Flexible methane production from electricity and bio-mass

Flexible methane production from electricity and bio-mass

Interlinkage of the power and gas grids is planned to make electricity supply sustainable and robust in the future. Fluctuating amounts of wind and solar power, for instance, might be stored in the form of the chemical energy carrier methane. Researchers of the KIT and DVGW have now proved that this element of the Energiewende is technically feasible. The DemoSNG pilot plant constructed by the KIT will be used in Sweden for the reliable and efficient production of methane from biomass-based carbon dioxide and variable amounts of hydrogen from green power.

"The variable operation modes were the biggest challenge during development," says Project Head Siegfried Bajohr of the Engler-Bunte Institute (EBI) of KIT. From the products of a biomass gasification plant, i.e. hydrogen, carbon dioxide, and , the DemoSNG pilot plant directly produces methane and water by means of a nickel catalyst (SNG operation). If green power is available, it is used for electrolysis and the production of additional hydrogen. Then, the volume flow in the plant can be doubled, utilization of carbon from biomass will increase to nearly 100%, and a large amount of usable waste heat will be produced by the catalyst (PtG operation).

"As conventional methanation processes reach their limits at this point, we have developed a new reactor concept," Bajohr says. The initial feedstock flows meet in a honeycomb catalyst carrier that can be designed for the efficient operation of both modes and mixing states."The DemoSNG plant shows that our concept also works in a large-scale ." Metallic honeycombs are already used as catalytic convertors of exhaust gas in cars. They are characterized by a high thermal conductivity and mechanical robustness with a low pressure loss during alternating operation modes.

The DemoSNG plant was installed into a standard shipping container (12 m x 2.4 m x 2.4 m) and is mobile. The first tests of operation at KIT have now been completed. The plant will be moved to Köping in Sweden. There, it will be integrated into the gas flows of a biomass gasification plant utilizing wooden residues. The honeycomb catalyst can be implemented easily in various plant sizes. In the future, it might be possible to efficiently operate even smaller decentralized units, e.g. at rural biogas facilities.

"DemoSNG shows the way to storing and transporting it in our gas grids in the form of methane," Thomas Kolb, Head of the Engler-Bunte Institute of KIT, emphasizes. Frank Graf, Section Head of the test laboratory of the German Technical and Scientific Association of Gas and Water (DVGW) at KIT, adds: "So far, admixture of hydrogen in the natural gas grid has been limited to a few percent, as storage, distribution, and use require the solution of various technical problems." Methanation has the advantage that the infrastructure existing for the distribution and storage of natural gas and the standard appliances can be used further without any modifications or readjustments being required. Via an effective methanation, wind and can be fed into the grid without any limitations.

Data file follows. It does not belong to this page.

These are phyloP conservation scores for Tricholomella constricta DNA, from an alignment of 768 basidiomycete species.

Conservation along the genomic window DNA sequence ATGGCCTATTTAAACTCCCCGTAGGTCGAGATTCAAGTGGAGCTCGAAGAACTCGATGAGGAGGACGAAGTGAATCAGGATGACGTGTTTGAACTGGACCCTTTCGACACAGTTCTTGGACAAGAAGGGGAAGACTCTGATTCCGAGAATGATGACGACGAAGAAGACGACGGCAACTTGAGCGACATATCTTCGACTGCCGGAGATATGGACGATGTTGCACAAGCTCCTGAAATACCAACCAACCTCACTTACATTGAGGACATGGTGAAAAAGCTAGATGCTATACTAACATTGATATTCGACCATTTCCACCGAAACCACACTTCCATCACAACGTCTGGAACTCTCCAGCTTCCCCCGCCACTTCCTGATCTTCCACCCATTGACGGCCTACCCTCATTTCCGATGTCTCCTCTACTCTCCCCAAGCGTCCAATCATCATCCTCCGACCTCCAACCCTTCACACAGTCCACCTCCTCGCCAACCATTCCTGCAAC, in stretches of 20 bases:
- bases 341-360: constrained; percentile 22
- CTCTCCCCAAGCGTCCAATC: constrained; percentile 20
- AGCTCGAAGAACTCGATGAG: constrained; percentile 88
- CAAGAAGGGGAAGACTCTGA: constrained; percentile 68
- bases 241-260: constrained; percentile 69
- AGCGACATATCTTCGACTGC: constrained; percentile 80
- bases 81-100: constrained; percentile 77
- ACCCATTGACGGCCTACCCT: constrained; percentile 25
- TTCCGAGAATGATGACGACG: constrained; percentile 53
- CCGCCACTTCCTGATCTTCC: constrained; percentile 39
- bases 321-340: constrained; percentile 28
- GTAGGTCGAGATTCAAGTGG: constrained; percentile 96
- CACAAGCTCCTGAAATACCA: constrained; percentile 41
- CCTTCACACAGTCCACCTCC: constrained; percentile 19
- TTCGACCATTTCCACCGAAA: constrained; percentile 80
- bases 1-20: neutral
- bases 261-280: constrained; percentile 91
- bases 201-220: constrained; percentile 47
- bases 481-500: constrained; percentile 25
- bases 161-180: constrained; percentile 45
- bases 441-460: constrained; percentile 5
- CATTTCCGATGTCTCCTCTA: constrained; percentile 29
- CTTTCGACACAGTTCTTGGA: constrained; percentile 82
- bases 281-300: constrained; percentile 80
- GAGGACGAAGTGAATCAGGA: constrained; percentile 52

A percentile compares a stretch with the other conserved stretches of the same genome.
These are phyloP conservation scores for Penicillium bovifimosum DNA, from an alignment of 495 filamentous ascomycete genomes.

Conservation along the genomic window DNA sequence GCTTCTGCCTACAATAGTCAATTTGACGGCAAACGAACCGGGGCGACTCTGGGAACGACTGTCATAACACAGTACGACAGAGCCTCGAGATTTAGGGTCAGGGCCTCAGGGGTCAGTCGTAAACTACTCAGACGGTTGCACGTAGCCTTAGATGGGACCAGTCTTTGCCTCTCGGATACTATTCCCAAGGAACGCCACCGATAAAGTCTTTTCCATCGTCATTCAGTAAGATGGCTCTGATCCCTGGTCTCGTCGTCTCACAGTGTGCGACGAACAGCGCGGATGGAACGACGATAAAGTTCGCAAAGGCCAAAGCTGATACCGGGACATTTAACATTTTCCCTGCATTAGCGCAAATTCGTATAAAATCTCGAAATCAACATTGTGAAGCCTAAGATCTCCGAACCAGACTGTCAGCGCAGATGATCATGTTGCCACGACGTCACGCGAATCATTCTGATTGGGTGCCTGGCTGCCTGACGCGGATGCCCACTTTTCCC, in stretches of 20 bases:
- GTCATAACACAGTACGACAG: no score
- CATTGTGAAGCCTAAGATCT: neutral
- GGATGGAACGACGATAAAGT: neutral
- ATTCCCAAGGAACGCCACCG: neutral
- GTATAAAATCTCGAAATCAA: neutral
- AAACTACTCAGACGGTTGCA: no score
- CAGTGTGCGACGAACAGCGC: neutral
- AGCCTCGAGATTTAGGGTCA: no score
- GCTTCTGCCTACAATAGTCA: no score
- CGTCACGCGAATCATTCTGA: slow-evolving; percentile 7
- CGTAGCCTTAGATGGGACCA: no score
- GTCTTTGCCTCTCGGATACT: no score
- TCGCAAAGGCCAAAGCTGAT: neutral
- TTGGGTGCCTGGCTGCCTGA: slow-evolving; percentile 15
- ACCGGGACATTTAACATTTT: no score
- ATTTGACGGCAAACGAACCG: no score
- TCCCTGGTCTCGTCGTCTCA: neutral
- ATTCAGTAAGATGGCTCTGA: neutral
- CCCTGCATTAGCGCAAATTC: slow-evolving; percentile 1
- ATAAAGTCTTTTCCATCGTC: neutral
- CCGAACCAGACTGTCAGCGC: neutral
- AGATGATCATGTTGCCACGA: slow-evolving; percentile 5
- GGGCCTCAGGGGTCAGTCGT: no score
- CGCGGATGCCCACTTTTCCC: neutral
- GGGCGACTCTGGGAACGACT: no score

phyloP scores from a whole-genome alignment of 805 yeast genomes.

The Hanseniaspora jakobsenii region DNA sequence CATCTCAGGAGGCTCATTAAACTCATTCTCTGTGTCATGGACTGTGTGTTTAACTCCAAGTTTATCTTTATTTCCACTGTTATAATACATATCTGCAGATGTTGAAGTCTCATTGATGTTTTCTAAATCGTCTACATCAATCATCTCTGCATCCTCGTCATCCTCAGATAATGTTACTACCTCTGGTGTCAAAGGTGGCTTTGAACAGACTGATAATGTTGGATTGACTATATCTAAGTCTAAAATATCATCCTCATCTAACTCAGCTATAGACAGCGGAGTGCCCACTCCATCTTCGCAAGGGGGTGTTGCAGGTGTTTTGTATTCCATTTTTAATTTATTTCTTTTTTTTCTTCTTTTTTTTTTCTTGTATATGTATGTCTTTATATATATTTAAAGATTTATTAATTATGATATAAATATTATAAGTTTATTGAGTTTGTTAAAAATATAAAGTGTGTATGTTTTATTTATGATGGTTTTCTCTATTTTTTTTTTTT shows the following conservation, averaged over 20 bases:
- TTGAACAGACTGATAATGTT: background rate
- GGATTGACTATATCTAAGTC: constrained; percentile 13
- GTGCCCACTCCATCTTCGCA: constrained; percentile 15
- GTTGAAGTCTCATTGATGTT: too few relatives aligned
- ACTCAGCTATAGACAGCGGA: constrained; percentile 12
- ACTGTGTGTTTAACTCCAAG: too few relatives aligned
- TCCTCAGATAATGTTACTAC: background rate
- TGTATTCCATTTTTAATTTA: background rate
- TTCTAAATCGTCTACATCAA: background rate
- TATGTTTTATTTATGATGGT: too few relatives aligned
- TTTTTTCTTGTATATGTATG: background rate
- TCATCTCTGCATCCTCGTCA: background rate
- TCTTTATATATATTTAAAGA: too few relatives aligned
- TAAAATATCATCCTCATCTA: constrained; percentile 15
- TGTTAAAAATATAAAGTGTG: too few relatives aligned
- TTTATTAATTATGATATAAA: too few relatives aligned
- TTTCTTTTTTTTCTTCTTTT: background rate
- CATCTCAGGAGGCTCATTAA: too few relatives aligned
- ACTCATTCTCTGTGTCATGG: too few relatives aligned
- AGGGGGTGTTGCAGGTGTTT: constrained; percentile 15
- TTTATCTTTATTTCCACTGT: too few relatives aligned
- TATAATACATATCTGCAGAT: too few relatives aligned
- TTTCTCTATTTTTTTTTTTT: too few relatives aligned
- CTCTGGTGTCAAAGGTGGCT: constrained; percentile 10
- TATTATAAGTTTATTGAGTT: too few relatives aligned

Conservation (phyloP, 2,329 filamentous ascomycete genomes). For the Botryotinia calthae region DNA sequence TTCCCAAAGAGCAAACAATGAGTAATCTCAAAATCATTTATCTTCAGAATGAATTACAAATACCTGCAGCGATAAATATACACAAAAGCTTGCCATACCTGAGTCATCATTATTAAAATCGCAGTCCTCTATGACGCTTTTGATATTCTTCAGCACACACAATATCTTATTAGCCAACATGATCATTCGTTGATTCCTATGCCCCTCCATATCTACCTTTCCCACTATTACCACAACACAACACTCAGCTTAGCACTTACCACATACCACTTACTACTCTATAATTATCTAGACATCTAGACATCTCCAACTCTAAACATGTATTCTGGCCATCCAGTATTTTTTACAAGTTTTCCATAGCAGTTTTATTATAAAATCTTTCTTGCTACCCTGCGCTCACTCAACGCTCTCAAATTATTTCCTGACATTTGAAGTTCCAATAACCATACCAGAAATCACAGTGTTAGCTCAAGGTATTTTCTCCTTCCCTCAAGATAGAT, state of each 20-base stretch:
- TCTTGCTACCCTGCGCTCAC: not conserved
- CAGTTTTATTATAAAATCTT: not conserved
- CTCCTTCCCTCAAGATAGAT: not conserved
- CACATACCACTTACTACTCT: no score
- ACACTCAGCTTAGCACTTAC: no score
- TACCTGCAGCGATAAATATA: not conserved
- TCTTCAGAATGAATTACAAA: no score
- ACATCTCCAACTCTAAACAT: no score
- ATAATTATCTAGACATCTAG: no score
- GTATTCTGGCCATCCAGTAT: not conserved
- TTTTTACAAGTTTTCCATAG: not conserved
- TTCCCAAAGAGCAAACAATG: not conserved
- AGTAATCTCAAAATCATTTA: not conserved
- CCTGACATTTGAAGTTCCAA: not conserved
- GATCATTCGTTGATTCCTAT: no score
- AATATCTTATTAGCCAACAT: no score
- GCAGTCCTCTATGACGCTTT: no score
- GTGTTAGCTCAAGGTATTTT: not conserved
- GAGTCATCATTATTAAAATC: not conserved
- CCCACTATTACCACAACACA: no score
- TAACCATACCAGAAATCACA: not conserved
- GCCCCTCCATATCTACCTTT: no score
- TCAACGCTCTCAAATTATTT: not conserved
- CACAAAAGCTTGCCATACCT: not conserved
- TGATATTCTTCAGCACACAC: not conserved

"DemoSNG demonstrates how sustainable European innovations are," Karl-Friedrich Ziegahn, Head of the Natural and Built Environment Division of KIT and Chairman of the Supervisory Board of the European KIC InnoEnergy, says. With plants, such as DemoSNG, excessive green electricity can be used much better. For example, it might be converted decentrally with the produced by the about 800,000 biogas facilities and stored in the form of methane. Thanks to the newly developed honeycomb catalyst, also smaller and medium-sized can be operated efficiently.


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Citation: Flexible methane production from electricity and bio-mass (2015, January 9) retrieved 21 September 2019 from https://phys.org/news/2015-01-flexible-methane-production-electricity-bio-mass.html
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Jan 09, 2015
AFAIK, the production of biogas from biomass results in a mixture of methane with about 30% carbon dioxide. The catalytic conversion of this CO2 with hydrogen results in a better utilization of the resource.

The practical scalability problem becomes when the need to store renewable electricity overtakes the biomass as a CO2 source.

Some countries can sustain about 1/3 of their energy production with biomass, which would mean they could extend the utilization to 47% of the energy demand with catalytic methanation, but on a global level the biomass production is only sustainable to about 5% of the total energy demand and therefore the potential for energy storage through this process is limited.

A technology needs to be developed to capture CO2 from the air cheaply and efficiently. Some already exists, but the efficiency is in the low 40% range.


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